Childhood injuries are a major source of morbidity and mortality in industrialized countries, and many injuries occur on playgrounds. Our purpose was to examine childhood playground injuries in a metropolitan center in Canada. All children injured on playground equipment who were seen in the emergency department (ED) at The Hospital for Sick Children between March 1990 and July 1991 and were entered in the Children's Hospital Injury Research and Prevention Project (CHIRPP) database were included. The type, body part, and mechanism of injury were determined as well as the type of equipment, location, and surface.
Among the 289 children injured on playground equipment, the mean age was 5.9 years with 39% < 5 years (range: 1 to 18 years). The most common injuries included fractures (28%), lacerations (24%), and hematomas (14%). The head and neck were injured 43% of the time, the upper extremity 41%, lower extremity 10%, and the trunk 6%. Climbing apparatus injuries occurred in 29% of children < 5 years compared with 47% of those injured who were ≥ 5 years (P = 0.002). Injuries related to slides occurred in 40% of children < 5 years compared to 26% of children ≥ 5 years (P= 0.033). Of children < 5 years, 58% had head and neck injuries compared to 32% of children ≥ 5 years (P = 0.0006). Of children < 5 years, 28% had upper extremity injuries compared to 49% of children ≥ 5 years (P= 0.0005). There were no fatalities and the overall hospitalization rate was 18%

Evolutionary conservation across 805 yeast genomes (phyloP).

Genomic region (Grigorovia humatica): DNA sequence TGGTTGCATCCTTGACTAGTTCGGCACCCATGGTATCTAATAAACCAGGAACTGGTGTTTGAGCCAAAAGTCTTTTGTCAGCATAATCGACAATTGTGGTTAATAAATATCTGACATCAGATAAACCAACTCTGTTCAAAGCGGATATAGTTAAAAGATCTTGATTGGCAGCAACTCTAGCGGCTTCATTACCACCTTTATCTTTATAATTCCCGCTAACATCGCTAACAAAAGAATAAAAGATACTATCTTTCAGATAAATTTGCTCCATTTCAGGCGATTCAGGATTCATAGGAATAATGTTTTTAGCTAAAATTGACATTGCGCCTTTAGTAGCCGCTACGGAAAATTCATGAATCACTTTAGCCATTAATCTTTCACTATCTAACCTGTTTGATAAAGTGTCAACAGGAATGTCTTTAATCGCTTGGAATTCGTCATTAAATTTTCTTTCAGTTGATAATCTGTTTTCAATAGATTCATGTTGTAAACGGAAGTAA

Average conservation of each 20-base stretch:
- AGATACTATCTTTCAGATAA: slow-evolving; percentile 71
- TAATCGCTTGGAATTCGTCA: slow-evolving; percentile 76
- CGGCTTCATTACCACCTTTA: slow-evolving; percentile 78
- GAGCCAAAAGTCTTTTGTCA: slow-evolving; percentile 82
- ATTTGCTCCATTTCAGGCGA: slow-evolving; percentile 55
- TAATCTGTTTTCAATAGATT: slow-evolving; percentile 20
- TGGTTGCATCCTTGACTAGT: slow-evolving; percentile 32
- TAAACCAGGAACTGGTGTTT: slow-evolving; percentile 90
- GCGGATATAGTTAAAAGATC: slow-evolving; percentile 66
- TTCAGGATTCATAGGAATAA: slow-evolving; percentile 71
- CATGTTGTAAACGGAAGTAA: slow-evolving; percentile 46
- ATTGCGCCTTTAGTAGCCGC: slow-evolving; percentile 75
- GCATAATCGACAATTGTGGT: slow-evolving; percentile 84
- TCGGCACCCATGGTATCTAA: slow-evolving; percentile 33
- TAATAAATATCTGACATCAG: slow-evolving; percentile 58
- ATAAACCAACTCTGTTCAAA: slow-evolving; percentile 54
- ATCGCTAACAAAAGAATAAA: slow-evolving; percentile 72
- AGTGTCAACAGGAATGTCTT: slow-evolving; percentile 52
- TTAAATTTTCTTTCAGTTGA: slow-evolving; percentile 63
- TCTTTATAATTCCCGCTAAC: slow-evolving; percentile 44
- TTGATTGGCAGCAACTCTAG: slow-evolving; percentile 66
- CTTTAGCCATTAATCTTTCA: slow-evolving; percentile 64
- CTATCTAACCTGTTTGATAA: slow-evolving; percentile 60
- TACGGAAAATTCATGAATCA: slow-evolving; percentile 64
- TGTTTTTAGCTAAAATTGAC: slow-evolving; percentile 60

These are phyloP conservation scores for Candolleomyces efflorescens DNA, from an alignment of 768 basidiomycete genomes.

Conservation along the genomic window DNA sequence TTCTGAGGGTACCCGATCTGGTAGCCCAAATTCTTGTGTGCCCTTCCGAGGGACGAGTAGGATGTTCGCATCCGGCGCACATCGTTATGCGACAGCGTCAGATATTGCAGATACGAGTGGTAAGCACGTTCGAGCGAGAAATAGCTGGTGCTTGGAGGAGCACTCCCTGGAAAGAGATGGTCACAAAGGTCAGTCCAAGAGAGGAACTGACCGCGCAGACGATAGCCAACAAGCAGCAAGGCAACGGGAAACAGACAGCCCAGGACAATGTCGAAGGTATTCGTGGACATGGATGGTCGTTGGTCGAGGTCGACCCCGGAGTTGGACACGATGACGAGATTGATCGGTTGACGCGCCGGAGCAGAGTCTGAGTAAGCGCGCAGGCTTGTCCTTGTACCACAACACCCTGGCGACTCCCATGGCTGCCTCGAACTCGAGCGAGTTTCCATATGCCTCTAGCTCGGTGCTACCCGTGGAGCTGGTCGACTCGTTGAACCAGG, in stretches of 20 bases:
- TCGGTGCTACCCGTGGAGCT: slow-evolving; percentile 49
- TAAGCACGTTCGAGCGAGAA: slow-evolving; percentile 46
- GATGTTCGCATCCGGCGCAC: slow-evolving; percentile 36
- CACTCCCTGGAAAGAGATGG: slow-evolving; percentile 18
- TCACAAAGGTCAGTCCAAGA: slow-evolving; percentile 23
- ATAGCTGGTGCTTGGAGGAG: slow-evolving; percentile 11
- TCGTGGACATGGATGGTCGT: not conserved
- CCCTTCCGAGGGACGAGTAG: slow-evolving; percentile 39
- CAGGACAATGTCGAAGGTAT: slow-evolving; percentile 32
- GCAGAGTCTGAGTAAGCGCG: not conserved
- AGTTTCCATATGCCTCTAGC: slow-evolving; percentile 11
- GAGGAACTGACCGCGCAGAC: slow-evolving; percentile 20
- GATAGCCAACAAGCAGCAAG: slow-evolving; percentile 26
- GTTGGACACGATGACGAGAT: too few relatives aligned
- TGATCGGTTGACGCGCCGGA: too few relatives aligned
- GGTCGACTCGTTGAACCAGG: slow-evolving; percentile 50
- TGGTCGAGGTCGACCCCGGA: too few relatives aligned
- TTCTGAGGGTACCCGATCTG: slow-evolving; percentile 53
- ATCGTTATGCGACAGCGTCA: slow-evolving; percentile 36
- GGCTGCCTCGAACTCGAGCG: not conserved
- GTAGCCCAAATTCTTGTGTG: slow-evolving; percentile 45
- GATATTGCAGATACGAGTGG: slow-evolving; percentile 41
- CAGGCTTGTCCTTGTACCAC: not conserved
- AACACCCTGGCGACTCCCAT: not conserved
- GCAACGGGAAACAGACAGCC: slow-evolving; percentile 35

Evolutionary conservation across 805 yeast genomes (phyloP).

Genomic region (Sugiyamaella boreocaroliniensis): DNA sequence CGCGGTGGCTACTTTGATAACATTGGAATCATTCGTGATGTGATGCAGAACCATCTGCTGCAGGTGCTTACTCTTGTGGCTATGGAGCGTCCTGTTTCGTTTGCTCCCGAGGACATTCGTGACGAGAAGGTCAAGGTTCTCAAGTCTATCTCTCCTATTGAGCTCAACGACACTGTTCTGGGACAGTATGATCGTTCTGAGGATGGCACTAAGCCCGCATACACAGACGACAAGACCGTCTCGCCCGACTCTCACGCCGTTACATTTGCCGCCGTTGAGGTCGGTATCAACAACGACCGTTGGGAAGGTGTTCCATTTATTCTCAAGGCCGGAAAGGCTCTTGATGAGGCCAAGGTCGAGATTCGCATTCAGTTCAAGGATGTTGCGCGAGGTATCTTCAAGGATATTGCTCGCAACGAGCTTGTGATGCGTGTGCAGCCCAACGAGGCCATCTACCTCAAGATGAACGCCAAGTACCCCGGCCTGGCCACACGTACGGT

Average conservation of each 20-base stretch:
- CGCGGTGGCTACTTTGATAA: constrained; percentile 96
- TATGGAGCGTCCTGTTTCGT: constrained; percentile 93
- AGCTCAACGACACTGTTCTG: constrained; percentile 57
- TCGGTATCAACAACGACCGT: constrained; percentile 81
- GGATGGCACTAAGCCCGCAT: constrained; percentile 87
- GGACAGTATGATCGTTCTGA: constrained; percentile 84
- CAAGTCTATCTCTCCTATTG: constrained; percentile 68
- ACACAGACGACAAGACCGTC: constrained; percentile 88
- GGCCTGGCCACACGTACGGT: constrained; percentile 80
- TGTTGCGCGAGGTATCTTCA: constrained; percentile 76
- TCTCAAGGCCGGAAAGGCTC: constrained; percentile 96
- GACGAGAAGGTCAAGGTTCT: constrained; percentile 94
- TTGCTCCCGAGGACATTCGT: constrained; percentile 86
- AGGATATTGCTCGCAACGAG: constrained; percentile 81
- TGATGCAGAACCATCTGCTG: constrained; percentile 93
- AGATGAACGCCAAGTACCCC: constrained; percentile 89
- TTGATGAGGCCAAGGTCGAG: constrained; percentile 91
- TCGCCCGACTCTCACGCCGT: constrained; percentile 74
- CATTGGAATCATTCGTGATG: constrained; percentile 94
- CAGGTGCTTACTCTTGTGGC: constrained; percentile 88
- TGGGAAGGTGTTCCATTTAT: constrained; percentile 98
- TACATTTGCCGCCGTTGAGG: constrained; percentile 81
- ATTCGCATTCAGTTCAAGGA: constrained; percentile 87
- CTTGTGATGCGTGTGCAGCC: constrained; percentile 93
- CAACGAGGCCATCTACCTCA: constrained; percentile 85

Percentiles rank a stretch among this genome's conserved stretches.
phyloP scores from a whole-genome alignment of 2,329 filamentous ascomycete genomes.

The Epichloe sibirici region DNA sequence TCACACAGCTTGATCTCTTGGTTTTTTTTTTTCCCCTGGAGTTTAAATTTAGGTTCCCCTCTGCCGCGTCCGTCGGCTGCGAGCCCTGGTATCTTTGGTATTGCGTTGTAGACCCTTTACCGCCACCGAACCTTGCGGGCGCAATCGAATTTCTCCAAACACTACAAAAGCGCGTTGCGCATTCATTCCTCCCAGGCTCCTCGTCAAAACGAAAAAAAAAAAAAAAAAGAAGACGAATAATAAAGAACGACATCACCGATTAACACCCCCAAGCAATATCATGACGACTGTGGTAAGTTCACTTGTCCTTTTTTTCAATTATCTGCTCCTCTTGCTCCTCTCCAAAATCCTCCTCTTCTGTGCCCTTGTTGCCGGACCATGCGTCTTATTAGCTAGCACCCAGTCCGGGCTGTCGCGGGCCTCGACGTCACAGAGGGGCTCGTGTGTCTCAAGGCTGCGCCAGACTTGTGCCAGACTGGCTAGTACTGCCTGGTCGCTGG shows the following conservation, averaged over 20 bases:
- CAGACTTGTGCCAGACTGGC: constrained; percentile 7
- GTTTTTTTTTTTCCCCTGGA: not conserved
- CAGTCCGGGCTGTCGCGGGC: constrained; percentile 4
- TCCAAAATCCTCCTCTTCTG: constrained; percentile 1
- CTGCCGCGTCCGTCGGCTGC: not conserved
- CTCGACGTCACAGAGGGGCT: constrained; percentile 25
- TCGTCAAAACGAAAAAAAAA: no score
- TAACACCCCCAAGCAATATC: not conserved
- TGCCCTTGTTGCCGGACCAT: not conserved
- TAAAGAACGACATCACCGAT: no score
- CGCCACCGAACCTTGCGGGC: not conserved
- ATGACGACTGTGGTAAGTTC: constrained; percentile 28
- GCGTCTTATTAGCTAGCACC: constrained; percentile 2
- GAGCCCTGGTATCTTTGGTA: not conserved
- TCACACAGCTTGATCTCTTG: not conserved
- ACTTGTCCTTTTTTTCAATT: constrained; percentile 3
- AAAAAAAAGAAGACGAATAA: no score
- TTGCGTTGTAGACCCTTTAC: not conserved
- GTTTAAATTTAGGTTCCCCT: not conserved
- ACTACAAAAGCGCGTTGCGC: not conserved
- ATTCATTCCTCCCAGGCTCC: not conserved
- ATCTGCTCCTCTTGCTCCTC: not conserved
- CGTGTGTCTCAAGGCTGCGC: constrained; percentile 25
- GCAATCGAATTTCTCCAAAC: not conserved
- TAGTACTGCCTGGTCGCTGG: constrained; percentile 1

Of those children hospitalized, 77% had fractures, compared to 16% of those not hospitalized (P= 0.00001). Of all children hospitalized, 62% were injured on climbing apparatus, compared to 37% of those not hospitalized (P = 0.0004). There were no significant differences between nonprotective and natural protective surfaces with respect to hospitalization
We conclude that: 1) upper extremity injuries, especially fractures, accounted for the majority of hospitalizations resulting from injuries on playground equipment; 2) climbing apparatus-related injuries accounted for nearly two thirds of hospitalizations; 3) older children sustained more injuries on climbing apparatus, where younger children sustained more injuries on slides; and 4) younger children sustained more head injuries on playground equipment than older children, but most of these were minor.
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